Several prominent Christian authors and speakers, including Beth Moore and Jen Hatmaker, have joined hundreds of evangelical women in calling out sexual and psychological abuse under the #SilenceIsNotSpiritual online campaign.
"Fundamentally, we understand violence against any individual, regardless of their ethnicity, creed or gender, to be a matter of our Christian faith. Genesis 1: 26 declares that all people are made in the image of God, both men and women. Women are equally called and created with the full potential and capacity to steward the world. All abuse disfigures human dignity and distorts the image of God," reads a statement on the #SilenceIsNotSpiritual website launched this week.
"Therefore, violence against her is violence against God."
The campaign says that Christians and society face an "urgent and defining moment in history," and gives its thanks to those in churches who stand with and support survivors of violence.
"We are thankful for their example of holy and just relationships. Following their and others' faithful witness, we choose to rise and speak up. We will not retreat from the pain in our midst. Women of all faiths, races, cultures and backgrounds are bravely breaking their silence, yet many in communities of faith do not match their bravery with action. Instead, feeling the problem is too pervasive, they have acquiesced, leaving whole churches and communities paralyzed," it continues.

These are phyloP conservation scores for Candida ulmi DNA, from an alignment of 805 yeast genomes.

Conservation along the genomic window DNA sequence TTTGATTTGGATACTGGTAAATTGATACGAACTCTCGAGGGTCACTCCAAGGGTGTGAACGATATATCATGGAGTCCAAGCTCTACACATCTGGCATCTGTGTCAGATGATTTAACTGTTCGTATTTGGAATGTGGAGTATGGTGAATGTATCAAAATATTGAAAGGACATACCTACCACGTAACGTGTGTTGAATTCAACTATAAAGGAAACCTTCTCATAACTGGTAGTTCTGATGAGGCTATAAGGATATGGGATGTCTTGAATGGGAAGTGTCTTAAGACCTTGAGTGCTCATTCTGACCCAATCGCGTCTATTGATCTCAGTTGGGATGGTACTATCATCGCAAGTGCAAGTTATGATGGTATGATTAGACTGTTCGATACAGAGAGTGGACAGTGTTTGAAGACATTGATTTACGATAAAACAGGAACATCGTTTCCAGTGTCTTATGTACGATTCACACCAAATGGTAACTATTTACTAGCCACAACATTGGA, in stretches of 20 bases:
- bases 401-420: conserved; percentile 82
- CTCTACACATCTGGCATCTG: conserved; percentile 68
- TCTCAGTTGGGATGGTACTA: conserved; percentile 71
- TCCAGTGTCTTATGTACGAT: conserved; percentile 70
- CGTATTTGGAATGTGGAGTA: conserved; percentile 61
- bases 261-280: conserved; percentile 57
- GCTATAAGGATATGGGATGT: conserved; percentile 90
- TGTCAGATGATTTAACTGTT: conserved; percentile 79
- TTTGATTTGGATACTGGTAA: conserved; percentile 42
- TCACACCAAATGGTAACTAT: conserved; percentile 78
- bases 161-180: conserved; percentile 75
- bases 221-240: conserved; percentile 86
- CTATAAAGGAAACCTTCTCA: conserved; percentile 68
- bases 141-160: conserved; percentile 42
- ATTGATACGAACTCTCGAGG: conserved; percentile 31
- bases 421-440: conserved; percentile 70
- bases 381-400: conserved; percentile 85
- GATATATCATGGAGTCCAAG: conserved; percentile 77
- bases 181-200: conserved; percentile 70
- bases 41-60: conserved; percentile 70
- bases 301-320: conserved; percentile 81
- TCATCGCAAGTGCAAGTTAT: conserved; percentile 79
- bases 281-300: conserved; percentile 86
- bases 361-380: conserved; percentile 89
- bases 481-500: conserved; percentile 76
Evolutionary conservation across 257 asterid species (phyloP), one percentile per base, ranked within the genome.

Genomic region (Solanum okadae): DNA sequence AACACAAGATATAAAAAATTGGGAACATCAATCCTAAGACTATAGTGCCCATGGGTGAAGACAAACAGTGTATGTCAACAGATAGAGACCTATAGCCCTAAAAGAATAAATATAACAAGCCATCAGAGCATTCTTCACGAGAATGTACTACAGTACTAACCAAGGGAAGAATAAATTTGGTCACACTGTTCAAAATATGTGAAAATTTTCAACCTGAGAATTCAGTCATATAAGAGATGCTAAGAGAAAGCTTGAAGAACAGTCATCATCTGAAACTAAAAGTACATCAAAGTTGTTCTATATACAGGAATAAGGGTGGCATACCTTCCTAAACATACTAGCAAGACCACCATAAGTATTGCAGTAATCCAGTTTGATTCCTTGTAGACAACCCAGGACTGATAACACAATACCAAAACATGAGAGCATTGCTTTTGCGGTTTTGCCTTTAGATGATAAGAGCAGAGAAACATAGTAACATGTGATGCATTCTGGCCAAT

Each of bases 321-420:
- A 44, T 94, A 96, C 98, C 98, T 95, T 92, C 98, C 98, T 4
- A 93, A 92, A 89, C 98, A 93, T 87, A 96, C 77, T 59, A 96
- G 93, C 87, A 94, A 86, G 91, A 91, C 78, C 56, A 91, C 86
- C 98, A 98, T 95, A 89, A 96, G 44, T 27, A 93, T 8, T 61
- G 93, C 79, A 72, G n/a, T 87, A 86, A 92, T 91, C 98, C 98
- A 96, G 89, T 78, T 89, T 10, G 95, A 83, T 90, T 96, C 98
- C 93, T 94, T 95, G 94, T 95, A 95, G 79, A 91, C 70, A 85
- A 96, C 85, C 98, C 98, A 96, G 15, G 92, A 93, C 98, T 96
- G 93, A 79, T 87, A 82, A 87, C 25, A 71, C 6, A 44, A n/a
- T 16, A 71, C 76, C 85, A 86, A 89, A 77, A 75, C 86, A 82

"But doing nothing is not acceptable. Silence is not spiritual. And action is not optional."
The statement points to other social media hashtags in recent times, including #churchtoo and #MeToo, where thousands of women, including many in Christian circles, shared their stories of abuse and harassment they have suffered.
The #SilenceIsNotSpiritual initiative has been signed by diverse voices, including Moore, founder of Living Proof Ministries, who has focused on the Christian response to sexual abuse in society in numerous Twitter posts this past year.
"A well meaning mentor told me at 25 that people couldn't handle hearing about sexual abuse and it would sink my ministry. It didn't. #MeToo," the author said of her own experience back in October.
Hatmaker, who has drawn controversy over her support for gay marriage, and recently revealed she was subjected to death threats after coming out in opposition to President Donald Trump last year, was also one of the signatories.
Others who joined the movement include pastors, scholars, leaders of different Christian ministries and organizations, advocates, authors and artists.
#SilenceIsNotSpiritual issues a call of action to evangelical churches, pastors, and elders to refuse choosing silence, and to speak up for those who suffer abuse.
"Throughout the Christmas season — symbolic of God's incarnation among the suffering — and culminating on Easter Sunday — symbolic of God's victory over sin and oppression—we call evangelical churches into two streams of action," the campaign declares, namely standing up with, and standing up for women who experience violence.
"Called by faith, compelled by love, and committed to the promise that women will live free from the terror of violence, we, the undersigned, invite you to join this historic moment, an awakening of repentance and reconciliation, sparking genuine change in the very place we call our home — the local church," the statement concludes.